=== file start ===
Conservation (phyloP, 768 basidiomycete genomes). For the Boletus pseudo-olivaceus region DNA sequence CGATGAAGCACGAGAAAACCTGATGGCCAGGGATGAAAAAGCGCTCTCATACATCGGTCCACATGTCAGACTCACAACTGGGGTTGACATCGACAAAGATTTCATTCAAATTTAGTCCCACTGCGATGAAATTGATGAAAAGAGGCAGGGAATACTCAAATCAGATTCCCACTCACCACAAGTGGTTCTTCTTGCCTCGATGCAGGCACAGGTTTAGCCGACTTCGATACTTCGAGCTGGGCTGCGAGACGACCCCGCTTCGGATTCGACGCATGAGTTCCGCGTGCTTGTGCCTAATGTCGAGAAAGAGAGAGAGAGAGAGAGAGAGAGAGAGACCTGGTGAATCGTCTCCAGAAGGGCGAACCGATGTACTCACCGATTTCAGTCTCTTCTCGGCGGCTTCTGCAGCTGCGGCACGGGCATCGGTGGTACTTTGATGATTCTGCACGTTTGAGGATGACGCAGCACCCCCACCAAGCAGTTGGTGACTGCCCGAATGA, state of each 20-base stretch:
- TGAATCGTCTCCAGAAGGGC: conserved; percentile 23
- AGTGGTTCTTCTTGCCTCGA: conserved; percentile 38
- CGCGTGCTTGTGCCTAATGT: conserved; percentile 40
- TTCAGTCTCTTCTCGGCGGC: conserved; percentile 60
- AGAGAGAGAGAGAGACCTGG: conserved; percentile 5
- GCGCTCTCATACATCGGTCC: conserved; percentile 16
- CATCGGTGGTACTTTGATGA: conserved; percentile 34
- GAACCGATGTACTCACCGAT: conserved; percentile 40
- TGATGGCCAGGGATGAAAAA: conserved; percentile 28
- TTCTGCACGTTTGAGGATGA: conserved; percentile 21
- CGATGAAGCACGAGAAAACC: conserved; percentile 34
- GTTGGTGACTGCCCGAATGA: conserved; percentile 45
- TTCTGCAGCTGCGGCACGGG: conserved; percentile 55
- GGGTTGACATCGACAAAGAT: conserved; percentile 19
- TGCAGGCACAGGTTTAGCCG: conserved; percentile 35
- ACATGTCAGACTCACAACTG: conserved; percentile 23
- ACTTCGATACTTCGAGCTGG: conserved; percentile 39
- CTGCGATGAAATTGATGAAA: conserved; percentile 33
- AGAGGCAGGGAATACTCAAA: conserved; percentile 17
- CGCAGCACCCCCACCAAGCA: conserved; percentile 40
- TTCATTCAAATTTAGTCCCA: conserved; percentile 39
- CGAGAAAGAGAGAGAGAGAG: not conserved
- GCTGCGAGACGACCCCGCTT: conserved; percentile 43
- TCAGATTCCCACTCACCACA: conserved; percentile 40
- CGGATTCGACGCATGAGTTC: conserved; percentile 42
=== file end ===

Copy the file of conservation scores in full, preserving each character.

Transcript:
Conservation (phyloP, 768 basidiomycete genomes). For the Boletus pseudo-olivaceus region DNA sequence CGATGAAGCACGAGAAAACCTGATGGCCAGGGATGAAAAAGCGCTCTCATACATCGGTCCACATGTCAGACTCACAACTGGGGTTGACATCGACAAAGATTTCATTCAAATTTAGTCCCACTGCGATGAAATTGATGAAAAGAGGCAGGGAATACTCAAATCAGATTCCCACTCACCACAAGTGGTTCTTCTTGCCTCGATGCAGGCACAGGTTTAGCCGACTTCGATACTTCGAGCTGGGCTGCGAGACGACCCCGCTTCGGATTCGACGCATGAGTTCCGCGTGCTTGTGCCTAATGTCGAGAAAGAGAGAGAGAGAGAGAGAGAGAGAGAGACCTGGTGAATCGTCTCCAGAAGGGCGAACCGATGTACTCACCGATTTCAGTCTCTTCTCGGCGGCTTCTGCAGCTGCGGCACGGGCATCGGTGGTACTTTGATGATTCTGCACGTTTGAGGATGACGCAGCACCCCCACCAAGCAGTTGGTGACTGCCCGAATGA, state of each 20-base stretch:
- TGAATCGTCTCCAGAAGGGC: conserved; percentile 23
- AGTGGTTCTTCTTGCCTCGA: conserved; percentile 38
- CGCGTGCTTGTGCCTAATGT: conserved; percentile 40
- TTCAGTCTCTTCTCGGCGGC: conserved; percentile 60
- AGAGAGAGAGAGAGACCTGG: conserved; percentile 5
- GCGCTCTCATACATCGGTCC: conserved; percentile 16
- CATCGGTGGTACTTTGATGA: conserved; percentile 34
- GAACCGATGTACTCACCGAT: conserved; percentile 40
- TGATGGCCAGGGATGAAAAA: conserved; percentile 28
- TTCTGCACGTTTGAGGATGA: conserved; percentile 21
- CGATGAAGCACGAGAAAACC: conserved; percentile 34
- GTTGGTGACTGCCCGAATGA: conserved; percentile 45
- TTCTGCAGCTGCGGCACGGG: conserved; percentile 55
- GGGTTGACATCGACAAAGAT: conserved; percentile 19
- TGCAGGCACAGGTTTAGCCG: conserved; percentile 35
- ACATGTCAGACTCACAACTG: conserved; percentile 23
- ACTTCGATACTTCGAGCTGG: conserved; percentile 39
- CTGCGATGAAATTGATGAAA: conserved; percentile 33
- AGAGGCAGGGAATACTCAAA: conserved; percentile 17
- CGCAGCACCCCCACCAAGCA: conserved; percentile 40
- TTCATTCAAATTTAGTCCCA: conserved; percentile 39
- CGAGAAAGAGAGAGAGAGAG: not conserved
- GCTGCGAGACGACCCCGCTT: conserved; percentile 43
- TCAGATTCCCACTCACCACA: conserved; percentile 40
- CGGATTCGACGCATGAGTTC: conserved; percentile 42